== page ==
My Pride parade

Just another of the thousands of Beach Boys fanatics at the Greek Theatre at UC-Berkeley last night. My own little unintentional Pride parade.

The spirit was willing but the flesh was very weak. And maybe I’m just not as young as I used to be.

Last night, I went to see one of my all-time concerts — probably the final time I’ll see my beloved Beach Boys, on their 50th-anniversary tour, from the third row center at the University of California’s Hearst Greek Theatre in Berkeley.(They played 46 songs in about 2 1/2 hours — no way are they gonna “Do It Again” after this tour, all of them nearing 70.)

With a couple-hour stop for a nap on the way back to Fresno, I got back to the house-that-I-refuse-to-call-a-home at 5 a.m. The adrenaline was flowing, so I posted the playlist on Facebook and answered a couple of responses. Finally was ready to sleep at 6:30 this morning. I set the alarm for 8:30, fully expecting to jump up and hit the shower and head to the Tower District for the Pride parade at 10, as usual on the first Saturday of June.

“Uh-UHHHHH,” my body said, wagging its finger at me. “Girlfriend, you get your ass back to bed!” So since my body has been fighting me of late, with problems with allergies and breathing and a lot of restless sleep — and because I have to work tonight — I gave in and settled in for some more unsettled sleep.


I wasn’t planning on marching this year — as I did last year, on my 50th birthday. Last year, I marched, in a rare-for-Fresno June rain, with a local trans support group with which I was loosely attached. But I don’t feel comfortable being part of a group, so I’ve drifted away from them (though I still correspond with a couple members from time to time, one of whom has shown a subtle but huge amount of support). And between last year and marching in San Francisco’s parade two years ago — and my souring on SF in general — I think I have this marching thing out of my system, so going to the Pride parade in the Tower is more a socializing thing — running into friends for a festive occasion.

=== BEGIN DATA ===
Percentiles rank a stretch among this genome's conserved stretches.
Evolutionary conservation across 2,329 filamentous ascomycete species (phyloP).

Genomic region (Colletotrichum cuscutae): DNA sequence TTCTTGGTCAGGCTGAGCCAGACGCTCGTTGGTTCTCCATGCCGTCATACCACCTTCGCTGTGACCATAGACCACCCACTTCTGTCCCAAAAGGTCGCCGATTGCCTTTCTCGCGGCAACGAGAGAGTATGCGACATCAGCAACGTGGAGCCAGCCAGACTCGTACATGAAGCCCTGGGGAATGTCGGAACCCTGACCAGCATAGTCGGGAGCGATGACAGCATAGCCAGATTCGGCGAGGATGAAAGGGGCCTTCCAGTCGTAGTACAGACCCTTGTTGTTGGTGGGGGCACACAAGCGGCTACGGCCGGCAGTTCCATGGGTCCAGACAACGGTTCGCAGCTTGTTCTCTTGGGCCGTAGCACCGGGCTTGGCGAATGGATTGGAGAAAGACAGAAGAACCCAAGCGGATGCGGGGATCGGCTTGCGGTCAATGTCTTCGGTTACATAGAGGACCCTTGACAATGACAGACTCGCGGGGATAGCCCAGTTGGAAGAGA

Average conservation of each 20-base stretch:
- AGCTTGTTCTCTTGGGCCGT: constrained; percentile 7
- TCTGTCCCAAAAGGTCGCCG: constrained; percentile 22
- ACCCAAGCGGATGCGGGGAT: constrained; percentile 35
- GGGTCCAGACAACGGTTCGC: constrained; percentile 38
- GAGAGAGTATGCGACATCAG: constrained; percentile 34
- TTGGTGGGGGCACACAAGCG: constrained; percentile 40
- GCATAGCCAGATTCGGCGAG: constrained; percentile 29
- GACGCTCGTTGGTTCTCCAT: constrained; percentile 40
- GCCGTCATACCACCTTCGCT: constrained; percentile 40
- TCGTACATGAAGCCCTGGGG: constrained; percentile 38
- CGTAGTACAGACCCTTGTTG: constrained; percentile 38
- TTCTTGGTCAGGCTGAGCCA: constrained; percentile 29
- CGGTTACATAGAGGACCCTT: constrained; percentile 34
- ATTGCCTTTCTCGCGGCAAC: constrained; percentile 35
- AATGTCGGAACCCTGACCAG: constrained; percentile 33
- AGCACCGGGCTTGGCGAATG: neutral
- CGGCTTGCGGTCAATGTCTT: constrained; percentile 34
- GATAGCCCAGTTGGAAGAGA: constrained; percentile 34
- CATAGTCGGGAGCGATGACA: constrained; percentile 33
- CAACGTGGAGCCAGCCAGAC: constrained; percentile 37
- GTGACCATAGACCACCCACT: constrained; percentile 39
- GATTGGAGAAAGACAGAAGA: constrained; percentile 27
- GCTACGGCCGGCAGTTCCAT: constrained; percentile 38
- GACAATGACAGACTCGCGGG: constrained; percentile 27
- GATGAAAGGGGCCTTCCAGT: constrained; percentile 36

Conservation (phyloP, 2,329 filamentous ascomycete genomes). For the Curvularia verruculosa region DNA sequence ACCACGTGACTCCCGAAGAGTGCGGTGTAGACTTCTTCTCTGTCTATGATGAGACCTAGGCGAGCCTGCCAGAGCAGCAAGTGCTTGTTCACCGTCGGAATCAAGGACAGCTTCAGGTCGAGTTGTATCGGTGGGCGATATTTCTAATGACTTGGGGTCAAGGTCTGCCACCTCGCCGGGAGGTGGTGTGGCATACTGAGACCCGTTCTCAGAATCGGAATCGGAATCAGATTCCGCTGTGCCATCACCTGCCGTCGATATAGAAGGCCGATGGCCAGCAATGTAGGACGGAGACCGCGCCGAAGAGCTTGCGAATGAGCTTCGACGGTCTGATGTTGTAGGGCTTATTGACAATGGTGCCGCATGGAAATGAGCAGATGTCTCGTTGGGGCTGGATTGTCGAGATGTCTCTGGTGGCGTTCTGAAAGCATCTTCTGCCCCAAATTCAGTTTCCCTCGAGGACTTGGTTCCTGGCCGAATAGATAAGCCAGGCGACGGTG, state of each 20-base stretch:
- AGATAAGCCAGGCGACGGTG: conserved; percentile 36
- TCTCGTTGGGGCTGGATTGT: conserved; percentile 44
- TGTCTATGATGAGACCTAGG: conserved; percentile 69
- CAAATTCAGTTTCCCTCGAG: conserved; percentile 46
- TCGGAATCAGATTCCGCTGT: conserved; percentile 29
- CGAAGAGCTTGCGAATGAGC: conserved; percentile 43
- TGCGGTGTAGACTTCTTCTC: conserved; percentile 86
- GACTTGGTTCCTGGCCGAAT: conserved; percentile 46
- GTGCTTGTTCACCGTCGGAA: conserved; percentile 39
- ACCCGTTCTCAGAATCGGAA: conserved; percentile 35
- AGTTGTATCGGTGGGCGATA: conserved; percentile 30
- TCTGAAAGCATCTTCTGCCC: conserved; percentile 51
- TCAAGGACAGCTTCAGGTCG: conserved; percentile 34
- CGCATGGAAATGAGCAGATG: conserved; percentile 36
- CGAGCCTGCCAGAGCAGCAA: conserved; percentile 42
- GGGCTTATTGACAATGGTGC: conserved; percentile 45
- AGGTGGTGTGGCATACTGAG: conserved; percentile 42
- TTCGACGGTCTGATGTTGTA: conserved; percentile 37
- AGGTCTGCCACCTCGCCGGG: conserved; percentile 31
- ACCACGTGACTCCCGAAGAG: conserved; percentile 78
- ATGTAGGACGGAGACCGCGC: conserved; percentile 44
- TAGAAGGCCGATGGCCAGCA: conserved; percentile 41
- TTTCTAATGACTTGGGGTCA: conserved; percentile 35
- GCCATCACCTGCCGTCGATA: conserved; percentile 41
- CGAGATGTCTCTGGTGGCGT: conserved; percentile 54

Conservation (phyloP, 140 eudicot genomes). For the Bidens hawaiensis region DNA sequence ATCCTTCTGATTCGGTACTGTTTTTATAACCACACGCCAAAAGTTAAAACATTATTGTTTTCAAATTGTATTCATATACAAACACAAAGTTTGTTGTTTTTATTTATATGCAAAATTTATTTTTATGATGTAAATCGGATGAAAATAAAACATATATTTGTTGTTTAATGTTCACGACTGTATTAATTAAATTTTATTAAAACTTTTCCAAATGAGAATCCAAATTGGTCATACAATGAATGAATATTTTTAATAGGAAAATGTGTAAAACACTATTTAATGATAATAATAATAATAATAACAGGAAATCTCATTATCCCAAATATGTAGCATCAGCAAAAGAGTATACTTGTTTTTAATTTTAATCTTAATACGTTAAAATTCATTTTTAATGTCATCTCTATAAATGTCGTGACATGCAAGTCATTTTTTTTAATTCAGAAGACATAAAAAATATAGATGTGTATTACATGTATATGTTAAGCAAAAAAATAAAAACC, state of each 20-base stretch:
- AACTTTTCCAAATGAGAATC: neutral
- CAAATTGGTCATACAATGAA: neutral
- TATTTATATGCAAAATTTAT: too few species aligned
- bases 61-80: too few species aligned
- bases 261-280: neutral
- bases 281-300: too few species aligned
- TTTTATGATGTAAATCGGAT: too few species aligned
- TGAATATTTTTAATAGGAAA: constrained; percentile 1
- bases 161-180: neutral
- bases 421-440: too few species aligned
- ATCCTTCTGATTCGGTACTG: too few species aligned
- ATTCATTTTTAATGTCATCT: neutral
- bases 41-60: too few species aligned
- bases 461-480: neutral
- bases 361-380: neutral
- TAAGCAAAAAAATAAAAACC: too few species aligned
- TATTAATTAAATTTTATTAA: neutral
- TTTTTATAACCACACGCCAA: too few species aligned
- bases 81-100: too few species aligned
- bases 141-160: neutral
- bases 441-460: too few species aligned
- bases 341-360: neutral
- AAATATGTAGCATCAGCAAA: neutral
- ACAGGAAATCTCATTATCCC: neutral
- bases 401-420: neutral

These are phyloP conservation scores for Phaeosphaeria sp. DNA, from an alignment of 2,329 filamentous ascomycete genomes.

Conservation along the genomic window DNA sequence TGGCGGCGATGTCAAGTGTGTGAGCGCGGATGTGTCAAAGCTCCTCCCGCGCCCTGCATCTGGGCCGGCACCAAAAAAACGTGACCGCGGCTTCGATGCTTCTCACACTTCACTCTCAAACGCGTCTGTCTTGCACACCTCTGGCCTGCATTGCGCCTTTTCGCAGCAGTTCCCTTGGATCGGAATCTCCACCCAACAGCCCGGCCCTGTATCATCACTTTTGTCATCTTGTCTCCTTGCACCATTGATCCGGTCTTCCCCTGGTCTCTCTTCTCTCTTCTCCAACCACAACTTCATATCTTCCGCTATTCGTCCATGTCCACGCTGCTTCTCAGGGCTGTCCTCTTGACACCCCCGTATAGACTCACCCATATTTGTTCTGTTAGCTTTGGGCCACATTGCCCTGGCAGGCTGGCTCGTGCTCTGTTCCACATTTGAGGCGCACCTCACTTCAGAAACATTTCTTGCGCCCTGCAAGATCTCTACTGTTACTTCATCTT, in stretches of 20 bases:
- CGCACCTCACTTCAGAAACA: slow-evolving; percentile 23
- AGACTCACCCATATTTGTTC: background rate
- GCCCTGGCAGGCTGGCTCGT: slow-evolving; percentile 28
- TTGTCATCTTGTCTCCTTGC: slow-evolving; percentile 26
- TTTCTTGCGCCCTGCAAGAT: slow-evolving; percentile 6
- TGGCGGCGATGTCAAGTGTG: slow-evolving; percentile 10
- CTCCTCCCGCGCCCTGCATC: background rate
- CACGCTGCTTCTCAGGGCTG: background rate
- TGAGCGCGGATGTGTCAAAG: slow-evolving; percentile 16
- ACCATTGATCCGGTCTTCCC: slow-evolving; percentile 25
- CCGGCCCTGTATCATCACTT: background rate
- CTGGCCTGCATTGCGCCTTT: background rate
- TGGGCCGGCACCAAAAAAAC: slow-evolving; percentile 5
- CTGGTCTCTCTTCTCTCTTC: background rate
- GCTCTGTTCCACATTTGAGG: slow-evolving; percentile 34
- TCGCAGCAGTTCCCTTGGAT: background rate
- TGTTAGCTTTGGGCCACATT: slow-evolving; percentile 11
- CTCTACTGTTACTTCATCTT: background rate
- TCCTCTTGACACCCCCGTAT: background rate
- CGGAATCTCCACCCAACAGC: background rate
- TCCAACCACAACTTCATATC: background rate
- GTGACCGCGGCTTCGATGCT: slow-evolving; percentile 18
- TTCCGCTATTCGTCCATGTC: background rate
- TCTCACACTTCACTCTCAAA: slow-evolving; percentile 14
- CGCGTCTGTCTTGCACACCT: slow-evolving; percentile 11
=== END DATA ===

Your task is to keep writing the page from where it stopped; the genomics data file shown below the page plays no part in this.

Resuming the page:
I’ll be down in the Tower in a short while. Once I finish this and pull myself into the shower.

Here’s the thing to me about the Pride concept, as it applies to the LGBT alphabet soup — and it’s something I brought up in my SF post nearly two years ago:

To me, logically following, you can’t be proud of how you were born. Bring proud of being born in between genders makes as much sense as me being proud to be blue-eyed or blonde or Irish-German-Slovak. I had no say in the matter.

Pride is about accomplishments, not genetics. And you can be proud of what you do with what you’re dealt.

Now, in my case, I’m not totally proud of myself at all, as I haven’t handled the employment thing well.

A week ago, I was back on the ledge over my three years of frustration, of unemployment and underemployment, of being trapped in a rotten situation, of being not just rejected by the work world, but largely ignored. A week ago at this time, I was not just harboring suicidal thoughts, but pretty damn defiant about it this time, which scared me. It wasn’t a depression in the clinical sense. I was just exhausted, fed up and angry — you can only fight the rest of the world telling you that you’re worthless and useless and denying you a decent living for so long, when you know deep down that you don’t suck. (And impending birthdays seem to be a trigger point.) And as much as I want to go home, head back East and start another chapter of my life, I won’t go back with nothing — I won’t go home a failure. And in my eyes, if I don’t go back with a good job to jump into, I’ve failed, and miserably.

But I am proud, as I was last night at the Beach Boys show. I sat in the front center of the theater among thousands and didn’t feel self-conscious about it. Had a nice long talk while waiting to get into the theater with the guy in front of me — Dan, a college professor, who is an absolute fanatic.We spent a half-hour or so talking Beach Boys; that was refreshing, being able to speak with someone who speaks my language. And if he read me as trans, I don’t know — I don’t care and it didn’t matter. Used the women’s room at intermission — first time I’ve done that at a big concert, and actually, it was my first big show as Frannie 2.0 — and no one seemed to blink, as far as I could see.

In short, I’m proud of just being myself and living my life out and open in the real world, and maybe making a difference by just living something that resembles a “normal” life, whatever that word means.

I’m proud of having been smart enough to listen to my inner voice nearly 4 1/2 years ago when, sitting on the bed after work one night, it asked me out of nowhere, “Can you do this?” I’m proud of taking step after tiny frightening step and confronting my fears and dealing with them and, if not slaying them all, at least reducing the remaining ones to a manageable size.